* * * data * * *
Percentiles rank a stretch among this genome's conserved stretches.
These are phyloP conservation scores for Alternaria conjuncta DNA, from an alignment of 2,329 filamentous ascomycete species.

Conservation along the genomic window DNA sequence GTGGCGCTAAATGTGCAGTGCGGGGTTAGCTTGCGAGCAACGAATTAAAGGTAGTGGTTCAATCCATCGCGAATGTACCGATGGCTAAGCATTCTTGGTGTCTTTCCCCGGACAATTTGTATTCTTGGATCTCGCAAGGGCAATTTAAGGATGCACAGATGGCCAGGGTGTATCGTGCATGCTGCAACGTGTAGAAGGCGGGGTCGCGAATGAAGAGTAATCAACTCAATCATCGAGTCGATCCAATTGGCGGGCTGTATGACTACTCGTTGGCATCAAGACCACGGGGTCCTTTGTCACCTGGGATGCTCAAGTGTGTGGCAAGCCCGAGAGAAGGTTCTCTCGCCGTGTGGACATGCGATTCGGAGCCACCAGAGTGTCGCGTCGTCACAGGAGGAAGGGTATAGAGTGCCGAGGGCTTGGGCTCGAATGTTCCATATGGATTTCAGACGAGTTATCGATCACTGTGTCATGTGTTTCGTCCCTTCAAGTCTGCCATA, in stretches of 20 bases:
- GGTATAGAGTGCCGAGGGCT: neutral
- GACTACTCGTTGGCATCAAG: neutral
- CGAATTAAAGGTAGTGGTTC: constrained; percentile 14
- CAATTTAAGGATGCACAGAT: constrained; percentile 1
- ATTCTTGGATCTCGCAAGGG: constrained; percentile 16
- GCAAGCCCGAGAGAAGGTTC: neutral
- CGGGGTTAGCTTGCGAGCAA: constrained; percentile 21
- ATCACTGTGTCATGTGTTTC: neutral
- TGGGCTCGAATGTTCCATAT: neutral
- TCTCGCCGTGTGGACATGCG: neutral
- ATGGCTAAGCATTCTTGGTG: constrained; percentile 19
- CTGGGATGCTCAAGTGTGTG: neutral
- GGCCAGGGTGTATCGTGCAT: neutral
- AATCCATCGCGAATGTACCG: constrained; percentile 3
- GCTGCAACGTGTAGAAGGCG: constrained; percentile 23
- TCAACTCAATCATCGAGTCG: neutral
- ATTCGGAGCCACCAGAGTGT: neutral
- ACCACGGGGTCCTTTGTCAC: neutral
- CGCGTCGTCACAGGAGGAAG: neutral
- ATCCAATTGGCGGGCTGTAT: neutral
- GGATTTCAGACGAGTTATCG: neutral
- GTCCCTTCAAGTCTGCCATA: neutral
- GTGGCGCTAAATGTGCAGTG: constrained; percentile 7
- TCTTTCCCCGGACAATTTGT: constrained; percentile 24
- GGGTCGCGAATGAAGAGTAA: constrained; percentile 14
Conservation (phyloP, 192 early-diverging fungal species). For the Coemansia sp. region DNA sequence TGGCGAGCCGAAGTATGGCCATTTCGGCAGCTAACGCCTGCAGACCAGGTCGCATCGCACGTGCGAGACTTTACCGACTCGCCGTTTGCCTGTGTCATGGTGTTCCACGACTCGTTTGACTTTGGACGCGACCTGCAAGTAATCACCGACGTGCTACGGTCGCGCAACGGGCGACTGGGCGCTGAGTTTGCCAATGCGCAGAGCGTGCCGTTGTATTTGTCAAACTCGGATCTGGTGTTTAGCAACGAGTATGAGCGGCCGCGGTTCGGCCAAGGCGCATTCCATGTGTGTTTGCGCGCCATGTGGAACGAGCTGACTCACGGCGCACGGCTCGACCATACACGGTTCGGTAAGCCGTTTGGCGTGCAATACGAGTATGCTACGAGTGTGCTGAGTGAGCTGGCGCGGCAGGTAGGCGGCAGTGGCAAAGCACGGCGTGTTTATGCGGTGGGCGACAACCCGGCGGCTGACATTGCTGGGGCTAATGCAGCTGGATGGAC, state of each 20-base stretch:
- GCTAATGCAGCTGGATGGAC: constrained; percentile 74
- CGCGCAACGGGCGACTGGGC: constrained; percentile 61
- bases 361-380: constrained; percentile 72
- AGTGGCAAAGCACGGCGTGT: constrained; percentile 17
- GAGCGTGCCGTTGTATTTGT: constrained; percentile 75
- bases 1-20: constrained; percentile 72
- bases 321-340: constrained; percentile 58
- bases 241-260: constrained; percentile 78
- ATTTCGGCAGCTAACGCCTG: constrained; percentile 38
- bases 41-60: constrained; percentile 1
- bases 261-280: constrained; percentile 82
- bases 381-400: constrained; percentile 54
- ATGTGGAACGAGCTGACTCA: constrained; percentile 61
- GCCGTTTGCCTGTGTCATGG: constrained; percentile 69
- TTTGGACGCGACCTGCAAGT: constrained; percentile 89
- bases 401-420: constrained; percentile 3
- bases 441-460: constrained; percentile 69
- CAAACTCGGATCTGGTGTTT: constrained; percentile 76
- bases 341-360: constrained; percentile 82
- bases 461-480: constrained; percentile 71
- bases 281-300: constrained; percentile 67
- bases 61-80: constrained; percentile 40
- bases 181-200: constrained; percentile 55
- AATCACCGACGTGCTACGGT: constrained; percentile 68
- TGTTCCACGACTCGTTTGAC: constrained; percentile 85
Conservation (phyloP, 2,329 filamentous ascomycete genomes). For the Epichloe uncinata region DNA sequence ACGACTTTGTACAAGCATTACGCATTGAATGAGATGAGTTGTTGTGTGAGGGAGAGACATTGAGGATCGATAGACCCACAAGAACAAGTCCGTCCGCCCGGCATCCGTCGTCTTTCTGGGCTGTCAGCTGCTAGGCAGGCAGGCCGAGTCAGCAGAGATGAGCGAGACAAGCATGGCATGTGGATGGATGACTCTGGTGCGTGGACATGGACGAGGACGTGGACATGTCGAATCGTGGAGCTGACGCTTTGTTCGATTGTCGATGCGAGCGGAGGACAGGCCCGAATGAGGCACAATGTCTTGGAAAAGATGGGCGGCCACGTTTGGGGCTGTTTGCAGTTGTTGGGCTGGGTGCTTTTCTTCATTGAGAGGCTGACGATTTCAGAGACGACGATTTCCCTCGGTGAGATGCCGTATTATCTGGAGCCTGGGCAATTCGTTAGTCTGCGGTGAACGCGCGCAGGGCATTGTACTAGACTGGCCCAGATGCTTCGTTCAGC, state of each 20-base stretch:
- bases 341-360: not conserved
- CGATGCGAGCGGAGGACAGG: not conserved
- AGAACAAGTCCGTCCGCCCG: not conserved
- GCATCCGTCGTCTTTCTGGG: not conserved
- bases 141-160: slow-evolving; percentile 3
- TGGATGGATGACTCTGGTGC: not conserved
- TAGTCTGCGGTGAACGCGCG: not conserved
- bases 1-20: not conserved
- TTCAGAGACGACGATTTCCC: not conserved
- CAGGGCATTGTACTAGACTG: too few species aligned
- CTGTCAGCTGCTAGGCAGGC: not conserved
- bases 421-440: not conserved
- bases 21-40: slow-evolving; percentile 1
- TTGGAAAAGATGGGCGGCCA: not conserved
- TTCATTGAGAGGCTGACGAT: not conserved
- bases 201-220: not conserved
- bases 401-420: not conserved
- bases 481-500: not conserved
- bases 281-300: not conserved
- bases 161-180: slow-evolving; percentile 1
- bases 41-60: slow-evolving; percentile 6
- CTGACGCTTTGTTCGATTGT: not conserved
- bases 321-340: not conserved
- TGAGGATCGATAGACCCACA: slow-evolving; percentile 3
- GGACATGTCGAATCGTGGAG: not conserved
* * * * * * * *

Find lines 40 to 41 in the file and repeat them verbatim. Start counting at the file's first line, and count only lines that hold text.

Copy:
- bases 261-280: constrained; percentile 82
- bases 381-400: constrained; percentile 54